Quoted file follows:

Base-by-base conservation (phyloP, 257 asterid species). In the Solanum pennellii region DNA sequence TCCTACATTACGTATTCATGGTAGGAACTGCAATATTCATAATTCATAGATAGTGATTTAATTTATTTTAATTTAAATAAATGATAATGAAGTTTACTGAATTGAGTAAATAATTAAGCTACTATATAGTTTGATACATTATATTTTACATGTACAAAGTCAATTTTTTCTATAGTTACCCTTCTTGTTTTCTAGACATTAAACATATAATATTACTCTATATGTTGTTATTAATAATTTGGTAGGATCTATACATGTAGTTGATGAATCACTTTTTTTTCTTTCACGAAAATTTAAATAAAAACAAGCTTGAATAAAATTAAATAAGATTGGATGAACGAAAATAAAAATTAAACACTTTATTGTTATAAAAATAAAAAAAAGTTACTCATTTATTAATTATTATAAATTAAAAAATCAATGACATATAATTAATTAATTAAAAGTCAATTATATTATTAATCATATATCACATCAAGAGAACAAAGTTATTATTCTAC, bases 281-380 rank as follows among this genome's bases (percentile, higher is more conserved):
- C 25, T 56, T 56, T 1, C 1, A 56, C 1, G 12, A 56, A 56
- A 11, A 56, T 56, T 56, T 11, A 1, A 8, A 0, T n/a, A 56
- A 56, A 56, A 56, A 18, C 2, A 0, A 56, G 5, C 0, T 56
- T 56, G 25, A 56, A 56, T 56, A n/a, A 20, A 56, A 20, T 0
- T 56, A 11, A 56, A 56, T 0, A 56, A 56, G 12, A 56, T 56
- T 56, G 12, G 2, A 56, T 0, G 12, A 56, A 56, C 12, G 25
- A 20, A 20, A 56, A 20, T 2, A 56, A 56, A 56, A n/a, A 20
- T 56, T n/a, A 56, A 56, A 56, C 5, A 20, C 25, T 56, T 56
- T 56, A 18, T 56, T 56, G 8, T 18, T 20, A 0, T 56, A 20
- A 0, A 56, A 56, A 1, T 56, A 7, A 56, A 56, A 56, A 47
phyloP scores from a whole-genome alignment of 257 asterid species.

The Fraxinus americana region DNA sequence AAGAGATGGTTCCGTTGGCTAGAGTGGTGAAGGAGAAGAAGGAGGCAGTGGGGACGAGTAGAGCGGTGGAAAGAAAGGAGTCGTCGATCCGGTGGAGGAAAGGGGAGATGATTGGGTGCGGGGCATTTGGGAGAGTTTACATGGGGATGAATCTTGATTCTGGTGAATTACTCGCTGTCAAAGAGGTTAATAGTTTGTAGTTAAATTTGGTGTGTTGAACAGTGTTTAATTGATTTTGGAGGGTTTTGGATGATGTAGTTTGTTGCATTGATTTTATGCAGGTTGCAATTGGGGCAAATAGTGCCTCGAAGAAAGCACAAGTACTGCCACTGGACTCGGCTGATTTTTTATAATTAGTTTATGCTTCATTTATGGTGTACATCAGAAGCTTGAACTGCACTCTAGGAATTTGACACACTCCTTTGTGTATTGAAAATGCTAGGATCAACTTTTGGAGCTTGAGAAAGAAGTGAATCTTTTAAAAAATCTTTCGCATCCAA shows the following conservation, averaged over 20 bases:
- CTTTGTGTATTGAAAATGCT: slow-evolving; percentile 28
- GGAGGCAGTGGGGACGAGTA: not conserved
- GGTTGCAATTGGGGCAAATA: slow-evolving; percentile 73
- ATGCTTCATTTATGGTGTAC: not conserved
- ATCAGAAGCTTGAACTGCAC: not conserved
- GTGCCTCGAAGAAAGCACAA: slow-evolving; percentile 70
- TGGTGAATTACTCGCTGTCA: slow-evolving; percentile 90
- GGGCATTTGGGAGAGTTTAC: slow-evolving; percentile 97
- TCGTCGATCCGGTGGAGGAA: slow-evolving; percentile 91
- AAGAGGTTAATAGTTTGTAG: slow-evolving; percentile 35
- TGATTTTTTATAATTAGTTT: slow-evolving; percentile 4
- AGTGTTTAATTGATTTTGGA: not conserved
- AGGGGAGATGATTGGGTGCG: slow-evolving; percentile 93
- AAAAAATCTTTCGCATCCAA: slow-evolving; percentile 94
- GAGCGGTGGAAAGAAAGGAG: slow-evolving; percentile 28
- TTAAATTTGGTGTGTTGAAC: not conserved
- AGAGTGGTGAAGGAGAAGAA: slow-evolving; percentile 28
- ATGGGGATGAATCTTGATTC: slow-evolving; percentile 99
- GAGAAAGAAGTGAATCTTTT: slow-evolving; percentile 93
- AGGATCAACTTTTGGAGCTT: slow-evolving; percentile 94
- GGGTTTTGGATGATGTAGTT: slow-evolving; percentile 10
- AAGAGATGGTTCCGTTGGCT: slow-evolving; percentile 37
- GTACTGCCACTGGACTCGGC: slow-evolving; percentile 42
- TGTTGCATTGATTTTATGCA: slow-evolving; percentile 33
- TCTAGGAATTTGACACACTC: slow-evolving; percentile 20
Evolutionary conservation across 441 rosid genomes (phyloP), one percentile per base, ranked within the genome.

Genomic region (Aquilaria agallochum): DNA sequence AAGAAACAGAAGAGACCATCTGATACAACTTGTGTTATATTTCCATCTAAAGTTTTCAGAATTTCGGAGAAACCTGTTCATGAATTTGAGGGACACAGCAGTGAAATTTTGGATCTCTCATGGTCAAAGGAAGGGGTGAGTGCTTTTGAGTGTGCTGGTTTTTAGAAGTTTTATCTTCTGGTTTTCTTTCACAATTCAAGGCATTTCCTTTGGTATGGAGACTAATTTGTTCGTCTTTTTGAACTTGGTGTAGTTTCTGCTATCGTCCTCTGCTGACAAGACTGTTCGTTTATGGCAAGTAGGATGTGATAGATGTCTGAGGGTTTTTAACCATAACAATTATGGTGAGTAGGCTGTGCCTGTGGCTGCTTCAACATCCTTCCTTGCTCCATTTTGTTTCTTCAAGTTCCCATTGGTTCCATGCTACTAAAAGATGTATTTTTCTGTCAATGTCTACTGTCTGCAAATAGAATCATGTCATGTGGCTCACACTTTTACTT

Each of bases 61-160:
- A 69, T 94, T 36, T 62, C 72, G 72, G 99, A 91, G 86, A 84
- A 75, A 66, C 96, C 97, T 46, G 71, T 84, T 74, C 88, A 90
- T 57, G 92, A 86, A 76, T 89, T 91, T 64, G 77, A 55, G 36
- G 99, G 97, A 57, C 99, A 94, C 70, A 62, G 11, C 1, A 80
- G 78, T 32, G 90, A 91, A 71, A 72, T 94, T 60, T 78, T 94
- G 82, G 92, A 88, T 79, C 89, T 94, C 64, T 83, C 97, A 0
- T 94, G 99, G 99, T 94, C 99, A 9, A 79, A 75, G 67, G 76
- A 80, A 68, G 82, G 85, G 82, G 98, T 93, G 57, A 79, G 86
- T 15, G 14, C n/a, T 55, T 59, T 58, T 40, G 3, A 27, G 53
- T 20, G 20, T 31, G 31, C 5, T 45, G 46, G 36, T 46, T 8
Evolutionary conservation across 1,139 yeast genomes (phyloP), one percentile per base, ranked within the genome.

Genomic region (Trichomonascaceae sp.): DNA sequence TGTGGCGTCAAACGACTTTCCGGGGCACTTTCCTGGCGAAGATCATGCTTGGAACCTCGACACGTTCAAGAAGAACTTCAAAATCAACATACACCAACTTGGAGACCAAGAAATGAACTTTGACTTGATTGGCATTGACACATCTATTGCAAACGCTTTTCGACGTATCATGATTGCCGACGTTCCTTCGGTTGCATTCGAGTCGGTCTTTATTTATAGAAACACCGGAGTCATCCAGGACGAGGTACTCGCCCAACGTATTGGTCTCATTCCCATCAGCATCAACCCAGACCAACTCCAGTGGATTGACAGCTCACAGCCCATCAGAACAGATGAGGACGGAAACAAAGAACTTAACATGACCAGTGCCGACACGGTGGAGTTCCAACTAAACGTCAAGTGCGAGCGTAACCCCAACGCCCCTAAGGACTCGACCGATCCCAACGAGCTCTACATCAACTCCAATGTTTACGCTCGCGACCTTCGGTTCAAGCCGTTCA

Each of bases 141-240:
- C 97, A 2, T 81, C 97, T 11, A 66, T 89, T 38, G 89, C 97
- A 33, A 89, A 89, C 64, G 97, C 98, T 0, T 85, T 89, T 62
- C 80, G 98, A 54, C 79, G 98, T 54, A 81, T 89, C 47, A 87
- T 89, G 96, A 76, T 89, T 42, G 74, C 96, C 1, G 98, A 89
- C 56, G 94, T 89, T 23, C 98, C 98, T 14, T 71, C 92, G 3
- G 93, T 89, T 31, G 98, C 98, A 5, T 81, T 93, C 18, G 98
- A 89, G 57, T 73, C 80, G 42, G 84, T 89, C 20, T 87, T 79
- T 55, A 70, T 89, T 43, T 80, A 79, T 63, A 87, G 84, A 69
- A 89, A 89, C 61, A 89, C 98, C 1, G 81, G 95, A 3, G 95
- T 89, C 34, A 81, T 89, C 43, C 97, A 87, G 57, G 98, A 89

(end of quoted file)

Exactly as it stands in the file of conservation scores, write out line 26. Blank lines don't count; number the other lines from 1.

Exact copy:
- AGGGGAGATGATTGGGTGCG: slow-evolving; percentile 93